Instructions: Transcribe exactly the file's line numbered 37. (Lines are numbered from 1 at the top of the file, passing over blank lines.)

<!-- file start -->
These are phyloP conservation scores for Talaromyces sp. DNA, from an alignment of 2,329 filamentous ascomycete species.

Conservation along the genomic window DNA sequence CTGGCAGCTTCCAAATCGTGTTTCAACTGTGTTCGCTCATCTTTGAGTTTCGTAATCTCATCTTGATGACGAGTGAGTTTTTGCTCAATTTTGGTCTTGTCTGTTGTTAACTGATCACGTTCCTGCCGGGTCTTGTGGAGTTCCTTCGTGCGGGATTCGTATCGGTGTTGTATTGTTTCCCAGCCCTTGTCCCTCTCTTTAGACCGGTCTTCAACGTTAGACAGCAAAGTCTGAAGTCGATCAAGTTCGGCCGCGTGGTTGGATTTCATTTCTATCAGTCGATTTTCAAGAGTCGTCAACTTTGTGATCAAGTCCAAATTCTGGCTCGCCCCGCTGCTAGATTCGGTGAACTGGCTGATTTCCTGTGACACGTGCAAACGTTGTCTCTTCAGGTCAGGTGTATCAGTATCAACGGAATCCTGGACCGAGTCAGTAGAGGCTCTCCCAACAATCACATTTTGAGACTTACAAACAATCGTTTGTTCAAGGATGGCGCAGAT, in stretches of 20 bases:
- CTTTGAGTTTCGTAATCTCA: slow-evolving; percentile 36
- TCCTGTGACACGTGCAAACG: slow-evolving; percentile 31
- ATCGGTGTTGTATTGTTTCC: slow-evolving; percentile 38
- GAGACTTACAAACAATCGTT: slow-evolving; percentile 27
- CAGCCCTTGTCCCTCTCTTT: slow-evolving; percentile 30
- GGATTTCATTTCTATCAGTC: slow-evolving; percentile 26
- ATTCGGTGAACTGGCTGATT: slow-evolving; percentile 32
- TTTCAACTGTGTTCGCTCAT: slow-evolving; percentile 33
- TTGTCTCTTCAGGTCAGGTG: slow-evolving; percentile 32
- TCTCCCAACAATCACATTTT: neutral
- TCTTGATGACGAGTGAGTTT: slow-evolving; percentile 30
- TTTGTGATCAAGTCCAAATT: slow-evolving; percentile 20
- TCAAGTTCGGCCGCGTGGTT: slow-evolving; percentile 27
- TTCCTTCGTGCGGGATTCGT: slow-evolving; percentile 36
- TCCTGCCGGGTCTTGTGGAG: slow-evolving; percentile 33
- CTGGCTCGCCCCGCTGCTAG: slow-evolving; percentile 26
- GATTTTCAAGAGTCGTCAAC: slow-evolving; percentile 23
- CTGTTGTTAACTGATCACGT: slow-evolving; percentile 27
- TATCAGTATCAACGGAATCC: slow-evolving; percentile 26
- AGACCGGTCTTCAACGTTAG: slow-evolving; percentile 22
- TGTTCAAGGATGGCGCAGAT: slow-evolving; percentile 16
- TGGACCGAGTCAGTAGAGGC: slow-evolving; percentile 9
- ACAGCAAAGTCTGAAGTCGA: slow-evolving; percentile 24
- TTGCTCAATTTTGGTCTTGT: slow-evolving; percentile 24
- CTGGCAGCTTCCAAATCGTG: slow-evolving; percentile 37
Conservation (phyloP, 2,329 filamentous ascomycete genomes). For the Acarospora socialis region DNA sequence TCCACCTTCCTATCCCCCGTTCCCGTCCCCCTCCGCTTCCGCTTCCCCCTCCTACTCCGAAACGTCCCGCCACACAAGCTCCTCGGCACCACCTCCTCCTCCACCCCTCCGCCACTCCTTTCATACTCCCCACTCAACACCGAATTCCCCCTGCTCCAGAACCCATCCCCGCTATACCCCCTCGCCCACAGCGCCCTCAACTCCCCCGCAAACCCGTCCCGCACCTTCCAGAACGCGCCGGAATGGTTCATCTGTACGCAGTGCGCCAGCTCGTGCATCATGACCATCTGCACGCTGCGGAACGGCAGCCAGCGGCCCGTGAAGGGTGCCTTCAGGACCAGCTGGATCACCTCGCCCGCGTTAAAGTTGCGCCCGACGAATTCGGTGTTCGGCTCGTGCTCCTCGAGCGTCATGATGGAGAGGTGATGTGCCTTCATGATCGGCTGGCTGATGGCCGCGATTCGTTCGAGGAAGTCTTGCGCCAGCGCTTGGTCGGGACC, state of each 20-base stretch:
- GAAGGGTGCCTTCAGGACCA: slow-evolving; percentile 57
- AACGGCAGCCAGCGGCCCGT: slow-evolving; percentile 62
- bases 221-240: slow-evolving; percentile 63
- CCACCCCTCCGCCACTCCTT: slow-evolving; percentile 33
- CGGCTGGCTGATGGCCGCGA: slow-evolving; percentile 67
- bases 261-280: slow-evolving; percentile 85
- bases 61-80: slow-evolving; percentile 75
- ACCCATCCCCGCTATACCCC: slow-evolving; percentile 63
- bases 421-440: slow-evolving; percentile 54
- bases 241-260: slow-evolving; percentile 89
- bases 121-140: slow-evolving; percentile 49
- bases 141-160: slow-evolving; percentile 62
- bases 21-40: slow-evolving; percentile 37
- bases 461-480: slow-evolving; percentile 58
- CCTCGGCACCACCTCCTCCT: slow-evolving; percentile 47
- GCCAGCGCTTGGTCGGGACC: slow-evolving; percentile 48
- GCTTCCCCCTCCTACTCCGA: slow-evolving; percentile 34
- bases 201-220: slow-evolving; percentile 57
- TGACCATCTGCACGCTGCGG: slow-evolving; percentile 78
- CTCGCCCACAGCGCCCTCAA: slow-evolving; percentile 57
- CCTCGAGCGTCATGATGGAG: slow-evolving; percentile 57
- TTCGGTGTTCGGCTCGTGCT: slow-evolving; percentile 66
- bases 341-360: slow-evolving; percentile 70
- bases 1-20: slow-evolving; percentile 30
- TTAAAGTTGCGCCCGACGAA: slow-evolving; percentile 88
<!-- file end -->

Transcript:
- bases 421-440: slow-evolving; percentile 54